Second, what is the time frame for a crop?  When a farmer is desperate to get his produce to market such as before spoilage or a storm, he/she might resort to a farmer’s auction such as the one in Leola in Lancaster County, Pennsylvania.  There, the farmer is paid a pittance — such as $6 for a crate of eggplant — for his season of hard work.  There, middlemen buy the produce and re-sell it at a profit.  The customers at a discount store such as Produce Junction will save money, but at the expense of the farmers.  I also recall reading about the beleaguered dairy farmers in Japan after the tsunami this spring when they were told that they couldn’t sell their milk, because of radiation contamination.  The farmers spilt all of the milk because they had no market.

Finally, what should a vegetable cost?  How could we complain when we’ve never sweated for our food?  Recently on NPR, an anthropologist spoke about how our bodies have evolved for the hunter/gatherer lifestyle, not for the sedentary life of a technologically-focused world.  We should be on our feet for several hours a day, looking for food.  The only looking we have to do is in the fridge.

I shop at a farmers’ market for the freshest produce, to keep within the season’s offerings, and to support our local farmers.  It is not to save money.  Remember the adage that we get what we pay for?  Where would we be, if we only had to rely on industrial farms?  A captive audience for the next E. coli outbreak, that’s where.

Hannah Lee writes from her home in suburban Philadelphia about issues that engage her.

Read more: http://blogs.forward.com/the-jew-and-the-carrot/142007/#ixzz1WXruMkaF

Smaller Plates and Bigger Forks Lead the Way to Healthier Eating Habits

Flickr: Sean Rogers1

Our daily need for food means that people who need to lose weight have a hard time, as we cannot simply withdraw from food’s siren song, unlike the non-essential addictions for cigarettes or alcohol. The most interesting research for me has been the work of Brian Wansink and his colleagues at Cornell, who’ve studied how and why we keep on eating “mindlessly.” I was fascinated by the description of their clever experiments in his 2006 book, Mindless Eating: Why We Eat More Than We Think including the study in which unsuspecting participants eat soup from bowls engineered to automatically refill until the researchers called it quits — the soup eaters did not, as they saw there was still liquid in their bowls! Another experiment involved inviting college students for a free movie and handing them buckets of popcorn, the students gorged themselves on the snack, even though it was three days old. What they might have rejected otherwise as stale and unpalatable, was consumed uncomplainingly, because they were distracted by the movie and because they had been ingrained to eat at the cinema. Dr. Wansink taught his readership how easy it is to be fooled into over-eating by our circumstances.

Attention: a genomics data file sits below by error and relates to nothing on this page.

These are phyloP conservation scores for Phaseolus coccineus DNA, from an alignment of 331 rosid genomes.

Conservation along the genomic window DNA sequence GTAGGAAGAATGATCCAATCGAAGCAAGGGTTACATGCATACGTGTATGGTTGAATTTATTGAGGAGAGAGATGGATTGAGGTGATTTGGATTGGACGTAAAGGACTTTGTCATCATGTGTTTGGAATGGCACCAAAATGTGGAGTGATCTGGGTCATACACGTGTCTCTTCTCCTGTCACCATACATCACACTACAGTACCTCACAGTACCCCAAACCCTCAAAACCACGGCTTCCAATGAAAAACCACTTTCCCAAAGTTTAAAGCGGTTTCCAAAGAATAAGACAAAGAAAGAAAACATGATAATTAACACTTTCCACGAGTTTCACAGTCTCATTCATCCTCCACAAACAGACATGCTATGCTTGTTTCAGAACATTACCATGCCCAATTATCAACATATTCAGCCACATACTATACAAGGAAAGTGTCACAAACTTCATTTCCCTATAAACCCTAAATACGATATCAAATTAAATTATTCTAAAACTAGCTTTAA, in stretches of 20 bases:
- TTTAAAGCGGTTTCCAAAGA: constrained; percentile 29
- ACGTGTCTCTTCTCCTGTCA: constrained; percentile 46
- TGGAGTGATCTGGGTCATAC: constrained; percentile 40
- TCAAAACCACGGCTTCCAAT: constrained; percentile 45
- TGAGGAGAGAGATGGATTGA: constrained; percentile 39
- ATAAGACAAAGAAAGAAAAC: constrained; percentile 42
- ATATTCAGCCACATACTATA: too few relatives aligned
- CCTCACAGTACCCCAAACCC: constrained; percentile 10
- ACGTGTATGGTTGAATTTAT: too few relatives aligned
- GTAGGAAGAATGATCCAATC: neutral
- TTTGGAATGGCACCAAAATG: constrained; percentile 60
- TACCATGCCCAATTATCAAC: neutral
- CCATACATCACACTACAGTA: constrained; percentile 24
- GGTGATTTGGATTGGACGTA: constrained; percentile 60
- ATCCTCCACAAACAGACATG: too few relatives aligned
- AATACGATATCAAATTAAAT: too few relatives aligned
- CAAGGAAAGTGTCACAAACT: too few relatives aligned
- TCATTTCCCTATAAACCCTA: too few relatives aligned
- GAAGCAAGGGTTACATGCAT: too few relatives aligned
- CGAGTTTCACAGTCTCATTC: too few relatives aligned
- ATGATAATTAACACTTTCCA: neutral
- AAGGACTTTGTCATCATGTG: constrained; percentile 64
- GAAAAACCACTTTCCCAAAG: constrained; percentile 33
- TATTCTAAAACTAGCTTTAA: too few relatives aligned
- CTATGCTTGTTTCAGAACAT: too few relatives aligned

After reading Dr. Wansink’s book, I switched my family’s dinner plates to a smaller size (except for Shabbat) and I now plate the food from the kitchen, allowing only the vegetables on the dinner table, as they are hard to over-eat (except by my husband). It’s harder to manage portion control when we have company for meals, but I know of one family who plates everyone’s food even for Shabbat and Yom Tov. This past Pesach, they offered pre-prepared menus to their guests who were advised to indicate their choice of entrée by placing a sticker next to their choice. (Their kitchen is large enough for the assembly-line plating, although mine is not.) Not only did they help their guests manage their intake of food, they told me that there was less waste too.

Last week, Peter Smith, a columnist for Good, reported on a forthcoming study in The Journal of Consumer Science, in which scientists at the University of Utah invited undergraduates to meals at a popular Italian restaurant. Over two days and four meals, they were served with “custom cutlery” — researchers had swapped forks that were either 20 percent smaller or 20 percent larger than the standard utensil. Their surprising finding? Students using the bigger forks ate less than those eating off the smaller ones.

Why should the results be so counterintuitive? The scientists reason that when one uses the smaller forks, each forkful hardly makes a dent in the dish. But with the larger forks, each bite makes a distinguishable difference in the amount of food consumed (note: it’s still the food remaining, not the amount consumed). Smith wrote, “fork size could be the quickest dietary fix since chewing.” The researchers claim, “[I]f we are not chewing longer, then consuming from a larger fork may actually be more helpful in controlling over-consumption.”

In another upcoming study in Food Quality and Preference, researchers Charles Spence and his colleagues offered Greek yogurt in two kinds of bowls to volunteers. Those given the yogurt in the heavier bowls rated their yogurt as “weightier,” — both denser and more expensive — than participants who ate the same yogurt in lightweight (such as Styrofoam) bowls.

The combined take-home lesson? Use a smaller plate — no take-out containers! — but a larger fork. You’ll feel more satisfied and eat less at the same time.

Hannah Lee does not use Styrofoam and she finds it easier to use a smaller plate than to chew more.